Sending metrics to StatsD with a Shell One-liner

Etsy’s great post about tracking every release has some good tips about tracking releases with statsd and graphite (including some essential graphite config tweaks). I was wondering how to do this from within a shell script, and I had to dig through lots of StatsD code and examples to find this snippet. I forget where I eventually found it, and thought it’d make it easier to find.

Deploy scripts are just one place where a concise and safe way to record a metric/event in important. From Etsy’s blog, using vertical lines to represent distinct events (code deployments) to give more context to the login trends:

Sending a metric from the command line, with netcat or curl, is just one bit of ‘glue’ that is essential for pulling together a complete metrics solution. This is essentially the base-case, the lowest-common-denominator that all metrics collection can be built upon.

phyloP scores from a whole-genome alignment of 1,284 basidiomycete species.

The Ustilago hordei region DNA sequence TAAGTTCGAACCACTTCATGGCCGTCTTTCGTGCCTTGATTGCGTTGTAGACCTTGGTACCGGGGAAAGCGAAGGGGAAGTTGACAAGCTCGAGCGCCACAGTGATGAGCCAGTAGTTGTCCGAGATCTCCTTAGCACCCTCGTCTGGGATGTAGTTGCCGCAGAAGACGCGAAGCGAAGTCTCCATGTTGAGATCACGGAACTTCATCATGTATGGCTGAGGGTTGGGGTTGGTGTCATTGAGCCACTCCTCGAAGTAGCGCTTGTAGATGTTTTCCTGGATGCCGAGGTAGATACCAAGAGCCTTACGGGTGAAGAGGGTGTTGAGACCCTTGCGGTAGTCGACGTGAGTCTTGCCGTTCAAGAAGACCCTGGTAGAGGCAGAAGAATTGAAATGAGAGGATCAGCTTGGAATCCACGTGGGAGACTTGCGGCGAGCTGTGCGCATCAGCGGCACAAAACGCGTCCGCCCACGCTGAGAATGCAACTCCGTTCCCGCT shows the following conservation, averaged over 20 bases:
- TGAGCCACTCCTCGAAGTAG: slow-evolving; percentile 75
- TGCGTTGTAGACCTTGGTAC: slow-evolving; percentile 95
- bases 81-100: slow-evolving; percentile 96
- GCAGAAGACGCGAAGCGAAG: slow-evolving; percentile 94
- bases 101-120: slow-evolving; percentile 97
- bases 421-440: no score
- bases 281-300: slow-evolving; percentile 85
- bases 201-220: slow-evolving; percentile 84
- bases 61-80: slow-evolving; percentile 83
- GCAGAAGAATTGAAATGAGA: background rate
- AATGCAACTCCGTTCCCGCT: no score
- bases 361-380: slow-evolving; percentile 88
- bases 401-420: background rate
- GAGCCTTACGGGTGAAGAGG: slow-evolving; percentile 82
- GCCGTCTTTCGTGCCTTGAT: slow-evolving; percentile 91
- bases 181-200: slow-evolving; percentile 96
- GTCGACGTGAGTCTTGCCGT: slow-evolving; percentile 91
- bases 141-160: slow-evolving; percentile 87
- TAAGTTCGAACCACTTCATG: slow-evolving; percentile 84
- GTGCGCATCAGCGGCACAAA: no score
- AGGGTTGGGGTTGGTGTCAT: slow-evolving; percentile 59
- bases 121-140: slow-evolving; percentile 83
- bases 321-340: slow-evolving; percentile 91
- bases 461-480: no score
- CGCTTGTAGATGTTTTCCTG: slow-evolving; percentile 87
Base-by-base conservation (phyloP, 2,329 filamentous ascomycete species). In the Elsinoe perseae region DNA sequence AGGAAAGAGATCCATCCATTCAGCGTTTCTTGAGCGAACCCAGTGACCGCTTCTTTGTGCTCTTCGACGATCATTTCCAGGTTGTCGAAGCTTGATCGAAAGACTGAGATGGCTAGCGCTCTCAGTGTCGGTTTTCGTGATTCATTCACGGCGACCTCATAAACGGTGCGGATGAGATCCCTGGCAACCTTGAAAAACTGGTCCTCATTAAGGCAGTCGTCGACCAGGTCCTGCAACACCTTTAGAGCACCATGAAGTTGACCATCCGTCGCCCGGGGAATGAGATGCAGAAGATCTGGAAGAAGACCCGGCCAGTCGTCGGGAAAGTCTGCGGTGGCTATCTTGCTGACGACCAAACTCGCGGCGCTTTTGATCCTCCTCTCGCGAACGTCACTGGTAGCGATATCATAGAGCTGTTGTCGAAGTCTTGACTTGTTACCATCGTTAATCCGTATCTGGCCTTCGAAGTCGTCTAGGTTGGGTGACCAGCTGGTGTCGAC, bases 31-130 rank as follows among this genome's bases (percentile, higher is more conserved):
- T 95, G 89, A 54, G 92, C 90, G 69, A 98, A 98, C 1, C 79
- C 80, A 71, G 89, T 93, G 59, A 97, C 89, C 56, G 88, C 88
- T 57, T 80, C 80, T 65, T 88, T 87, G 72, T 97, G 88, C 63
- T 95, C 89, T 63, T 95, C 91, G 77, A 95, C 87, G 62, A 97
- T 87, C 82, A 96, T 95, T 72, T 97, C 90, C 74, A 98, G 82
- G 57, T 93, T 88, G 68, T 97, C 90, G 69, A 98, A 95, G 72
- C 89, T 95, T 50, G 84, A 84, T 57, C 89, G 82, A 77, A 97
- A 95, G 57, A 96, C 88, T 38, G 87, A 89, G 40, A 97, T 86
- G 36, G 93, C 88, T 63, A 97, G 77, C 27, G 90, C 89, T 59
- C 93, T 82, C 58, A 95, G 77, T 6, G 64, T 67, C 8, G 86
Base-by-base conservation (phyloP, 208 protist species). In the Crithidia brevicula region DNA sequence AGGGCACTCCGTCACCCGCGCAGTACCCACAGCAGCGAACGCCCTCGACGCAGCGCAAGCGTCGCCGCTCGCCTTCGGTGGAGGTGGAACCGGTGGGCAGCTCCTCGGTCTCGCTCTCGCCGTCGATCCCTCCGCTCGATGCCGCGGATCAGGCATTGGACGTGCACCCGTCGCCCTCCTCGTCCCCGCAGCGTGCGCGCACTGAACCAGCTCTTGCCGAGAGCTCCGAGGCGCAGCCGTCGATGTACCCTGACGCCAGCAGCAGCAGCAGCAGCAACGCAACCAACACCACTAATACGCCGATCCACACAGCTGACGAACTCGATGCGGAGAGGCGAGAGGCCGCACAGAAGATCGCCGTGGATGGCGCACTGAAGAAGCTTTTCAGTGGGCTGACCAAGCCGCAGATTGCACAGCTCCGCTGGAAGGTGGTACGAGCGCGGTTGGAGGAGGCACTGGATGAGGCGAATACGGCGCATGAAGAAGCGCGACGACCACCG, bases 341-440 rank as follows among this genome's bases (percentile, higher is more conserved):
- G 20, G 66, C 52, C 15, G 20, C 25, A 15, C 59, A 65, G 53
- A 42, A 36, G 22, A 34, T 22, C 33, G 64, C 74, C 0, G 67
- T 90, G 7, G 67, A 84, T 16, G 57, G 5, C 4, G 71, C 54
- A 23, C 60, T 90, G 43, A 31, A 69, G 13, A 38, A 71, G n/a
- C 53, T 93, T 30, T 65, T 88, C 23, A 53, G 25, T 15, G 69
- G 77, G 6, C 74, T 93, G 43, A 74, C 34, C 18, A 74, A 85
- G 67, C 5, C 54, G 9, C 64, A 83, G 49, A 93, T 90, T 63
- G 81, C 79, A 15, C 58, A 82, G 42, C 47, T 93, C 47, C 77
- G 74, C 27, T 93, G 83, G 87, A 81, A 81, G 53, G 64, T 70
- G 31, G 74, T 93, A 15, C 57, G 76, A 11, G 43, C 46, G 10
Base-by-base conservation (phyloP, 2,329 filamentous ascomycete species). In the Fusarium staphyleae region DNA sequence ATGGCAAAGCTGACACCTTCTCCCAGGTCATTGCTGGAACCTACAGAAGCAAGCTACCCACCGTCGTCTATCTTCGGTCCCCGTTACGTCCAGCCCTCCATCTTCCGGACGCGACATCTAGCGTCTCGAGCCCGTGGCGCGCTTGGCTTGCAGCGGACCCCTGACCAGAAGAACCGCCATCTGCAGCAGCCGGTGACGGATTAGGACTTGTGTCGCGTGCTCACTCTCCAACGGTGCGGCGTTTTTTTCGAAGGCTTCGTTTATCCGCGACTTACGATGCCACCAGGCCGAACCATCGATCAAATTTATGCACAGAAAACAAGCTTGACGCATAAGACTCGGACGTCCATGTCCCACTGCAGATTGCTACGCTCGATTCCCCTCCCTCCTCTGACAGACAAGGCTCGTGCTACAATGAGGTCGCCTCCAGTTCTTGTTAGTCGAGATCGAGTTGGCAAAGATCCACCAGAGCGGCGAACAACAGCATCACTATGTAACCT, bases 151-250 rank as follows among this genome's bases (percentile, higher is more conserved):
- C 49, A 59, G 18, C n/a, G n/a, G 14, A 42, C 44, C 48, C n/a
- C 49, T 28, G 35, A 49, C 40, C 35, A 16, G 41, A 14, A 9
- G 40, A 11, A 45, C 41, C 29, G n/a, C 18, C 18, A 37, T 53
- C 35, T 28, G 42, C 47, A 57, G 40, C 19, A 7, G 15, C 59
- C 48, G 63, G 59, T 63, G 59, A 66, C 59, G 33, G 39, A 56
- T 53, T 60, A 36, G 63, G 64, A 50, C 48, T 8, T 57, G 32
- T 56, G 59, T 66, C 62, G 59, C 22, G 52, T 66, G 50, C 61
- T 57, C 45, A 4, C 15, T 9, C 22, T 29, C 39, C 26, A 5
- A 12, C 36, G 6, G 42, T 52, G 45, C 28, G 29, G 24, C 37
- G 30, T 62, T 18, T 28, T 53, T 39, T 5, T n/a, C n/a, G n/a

While short-and-sweet, this snippit contains two measures of protection. First, it limits the run duration to a single second so it don’t have to worry about it hanging, and secondly, it uses UDP, so you don’t need to worry about the remote server being performant or even up. True fire-and-forget, so you can recklessly drop this in scripts left and right.

And the bash one-liner:

What metrics can you collect with a one-liner? Add some in the comments.

5 thoughts on “Sending metrics to StatsD with a Shell One-liner

  1. Cherian,

    Graphite supports plotting multiple graphs out-of-the-box, simply click on multiple different metrics and they will be graphed. The graphite docs do need lots of work, but start playing around and see what you can get going. The #graphite IRC room is a good place to ask questions.

  2. Monitor the size of your postfix mail queues:

    for i in maildrop hold incoming active deferred; do echo “postfix.queues.${i} `find /var/spool/postfix/${i} -type f | wc -l` `date +%s`”; done | nc -w 1 -u 8125

  3. To avoid statsd complaining about an extra newline (Bad line: 1 in msg “”), add the -n option to your echo command.

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